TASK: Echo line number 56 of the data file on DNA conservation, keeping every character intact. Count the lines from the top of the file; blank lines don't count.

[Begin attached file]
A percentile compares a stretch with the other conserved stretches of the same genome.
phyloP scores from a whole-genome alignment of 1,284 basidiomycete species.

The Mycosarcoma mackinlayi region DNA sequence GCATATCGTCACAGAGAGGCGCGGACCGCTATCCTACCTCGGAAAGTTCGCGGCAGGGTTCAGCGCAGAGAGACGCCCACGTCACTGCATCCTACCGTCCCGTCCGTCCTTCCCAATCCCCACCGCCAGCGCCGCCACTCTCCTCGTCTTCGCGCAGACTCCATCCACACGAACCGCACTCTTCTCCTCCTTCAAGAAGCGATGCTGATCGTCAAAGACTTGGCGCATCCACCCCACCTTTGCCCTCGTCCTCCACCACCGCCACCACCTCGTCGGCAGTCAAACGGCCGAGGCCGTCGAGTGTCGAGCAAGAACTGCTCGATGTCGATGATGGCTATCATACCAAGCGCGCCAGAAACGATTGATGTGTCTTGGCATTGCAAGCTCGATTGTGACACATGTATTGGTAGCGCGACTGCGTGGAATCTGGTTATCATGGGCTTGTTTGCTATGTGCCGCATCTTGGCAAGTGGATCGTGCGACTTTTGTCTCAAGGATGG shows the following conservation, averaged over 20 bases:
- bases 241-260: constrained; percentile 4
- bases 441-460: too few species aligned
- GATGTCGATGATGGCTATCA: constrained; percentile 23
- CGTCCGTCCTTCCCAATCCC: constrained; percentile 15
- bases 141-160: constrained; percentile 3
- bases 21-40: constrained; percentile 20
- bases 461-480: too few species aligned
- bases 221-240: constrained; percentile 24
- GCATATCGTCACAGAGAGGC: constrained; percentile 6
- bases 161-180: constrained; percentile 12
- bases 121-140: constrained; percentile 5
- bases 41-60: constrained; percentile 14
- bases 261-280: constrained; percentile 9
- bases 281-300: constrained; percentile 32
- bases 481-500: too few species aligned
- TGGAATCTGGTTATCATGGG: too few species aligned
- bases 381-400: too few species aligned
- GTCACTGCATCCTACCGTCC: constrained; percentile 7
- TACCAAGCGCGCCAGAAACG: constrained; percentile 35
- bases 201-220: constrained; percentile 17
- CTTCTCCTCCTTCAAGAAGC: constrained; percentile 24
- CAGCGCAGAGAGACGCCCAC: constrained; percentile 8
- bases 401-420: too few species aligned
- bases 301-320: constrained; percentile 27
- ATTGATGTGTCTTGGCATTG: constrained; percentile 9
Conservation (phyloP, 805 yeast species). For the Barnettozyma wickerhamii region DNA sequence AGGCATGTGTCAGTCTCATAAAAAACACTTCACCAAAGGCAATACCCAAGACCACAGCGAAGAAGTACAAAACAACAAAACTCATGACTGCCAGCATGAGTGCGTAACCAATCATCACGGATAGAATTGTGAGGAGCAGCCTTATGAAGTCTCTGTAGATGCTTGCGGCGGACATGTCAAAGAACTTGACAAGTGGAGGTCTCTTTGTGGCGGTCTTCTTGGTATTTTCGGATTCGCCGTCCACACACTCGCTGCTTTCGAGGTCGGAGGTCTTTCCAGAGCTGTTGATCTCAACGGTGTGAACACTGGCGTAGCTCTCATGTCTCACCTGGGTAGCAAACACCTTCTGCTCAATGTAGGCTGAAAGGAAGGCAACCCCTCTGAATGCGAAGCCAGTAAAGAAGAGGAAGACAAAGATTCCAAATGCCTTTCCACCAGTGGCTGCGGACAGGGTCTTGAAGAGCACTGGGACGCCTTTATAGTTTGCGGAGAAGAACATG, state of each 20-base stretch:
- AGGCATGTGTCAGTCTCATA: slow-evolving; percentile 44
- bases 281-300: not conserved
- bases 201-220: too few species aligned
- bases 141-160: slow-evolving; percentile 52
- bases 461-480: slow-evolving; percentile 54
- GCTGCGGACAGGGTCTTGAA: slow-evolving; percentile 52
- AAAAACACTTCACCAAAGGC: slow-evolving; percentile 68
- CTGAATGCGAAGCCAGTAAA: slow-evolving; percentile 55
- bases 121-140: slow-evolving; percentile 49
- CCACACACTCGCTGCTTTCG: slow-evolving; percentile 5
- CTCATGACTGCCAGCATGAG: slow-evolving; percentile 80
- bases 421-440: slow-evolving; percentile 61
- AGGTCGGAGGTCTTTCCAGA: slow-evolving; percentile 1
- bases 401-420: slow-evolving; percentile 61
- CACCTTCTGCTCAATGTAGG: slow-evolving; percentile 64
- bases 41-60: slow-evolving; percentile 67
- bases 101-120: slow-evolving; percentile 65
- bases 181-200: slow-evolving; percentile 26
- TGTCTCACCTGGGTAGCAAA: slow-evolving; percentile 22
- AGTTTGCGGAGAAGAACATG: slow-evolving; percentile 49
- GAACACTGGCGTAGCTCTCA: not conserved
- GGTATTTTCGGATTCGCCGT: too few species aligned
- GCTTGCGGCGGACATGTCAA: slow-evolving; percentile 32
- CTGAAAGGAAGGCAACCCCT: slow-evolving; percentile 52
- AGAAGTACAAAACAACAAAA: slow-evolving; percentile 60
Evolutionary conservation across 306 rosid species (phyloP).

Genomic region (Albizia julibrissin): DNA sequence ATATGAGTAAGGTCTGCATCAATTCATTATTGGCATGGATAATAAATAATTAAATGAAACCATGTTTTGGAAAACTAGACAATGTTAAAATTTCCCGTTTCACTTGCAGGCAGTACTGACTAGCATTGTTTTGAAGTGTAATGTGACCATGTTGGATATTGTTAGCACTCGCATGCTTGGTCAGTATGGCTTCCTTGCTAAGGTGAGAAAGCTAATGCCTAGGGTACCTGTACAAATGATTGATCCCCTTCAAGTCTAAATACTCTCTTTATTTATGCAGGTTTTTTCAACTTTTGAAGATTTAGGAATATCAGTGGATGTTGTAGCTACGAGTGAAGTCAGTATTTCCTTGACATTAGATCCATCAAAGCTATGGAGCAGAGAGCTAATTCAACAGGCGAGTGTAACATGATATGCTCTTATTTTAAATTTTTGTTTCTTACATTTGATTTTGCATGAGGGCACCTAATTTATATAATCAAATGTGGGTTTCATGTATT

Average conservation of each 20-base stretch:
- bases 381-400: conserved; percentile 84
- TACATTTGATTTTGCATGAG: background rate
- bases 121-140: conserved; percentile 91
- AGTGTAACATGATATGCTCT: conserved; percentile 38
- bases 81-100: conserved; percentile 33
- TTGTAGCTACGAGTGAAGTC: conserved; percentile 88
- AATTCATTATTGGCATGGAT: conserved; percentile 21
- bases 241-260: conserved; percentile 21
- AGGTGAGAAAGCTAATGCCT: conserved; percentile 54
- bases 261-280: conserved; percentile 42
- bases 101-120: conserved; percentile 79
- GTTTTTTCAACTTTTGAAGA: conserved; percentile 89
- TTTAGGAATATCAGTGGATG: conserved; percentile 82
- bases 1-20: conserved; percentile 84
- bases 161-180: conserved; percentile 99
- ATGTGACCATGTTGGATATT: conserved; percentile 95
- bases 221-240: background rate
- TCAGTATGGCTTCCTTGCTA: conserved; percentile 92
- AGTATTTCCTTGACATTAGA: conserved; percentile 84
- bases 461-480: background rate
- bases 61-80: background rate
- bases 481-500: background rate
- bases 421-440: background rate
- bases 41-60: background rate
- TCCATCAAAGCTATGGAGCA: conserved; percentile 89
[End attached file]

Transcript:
Genomic region (Albizia julibrissin): DNA sequence ATATGAGTAAGGTCTGCATCAATTCATTATTGGCATGGATAATAAATAATTAAATGAAACCATGTTTTGGAAAACTAGACAATGTTAAAATTTCCCGTTTCACTTGCAGGCAGTACTGACTAGCATTGTTTTGAAGTGTAATGTGACCATGTTGGATATTGTTAGCACTCGCATGCTTGGTCAGTATGGCTTCCTTGCTAAGGTGAGAAAGCTAATGCCTAGGGTACCTGTACAAATGATTGATCCCCTTCAAGTCTAAATACTCTCTTTATTTATGCAGGTTTTTTCAACTTTTGAAGATTTAGGAATATCAGTGGATGTTGTAGCTACGAGTGAAGTCAGTATTTCCTTGACATTAGATCCATCAAAGCTATGGAGCAGAGAGCTAATTCAACAGGCGAGTGTAACATGATATGCTCTTATTTTAAATTTTTGTTTCTTACATTTGATTTTGCATGAGGGCACCTAATTTATATAATCAAATGTGGGTTTCATGTATT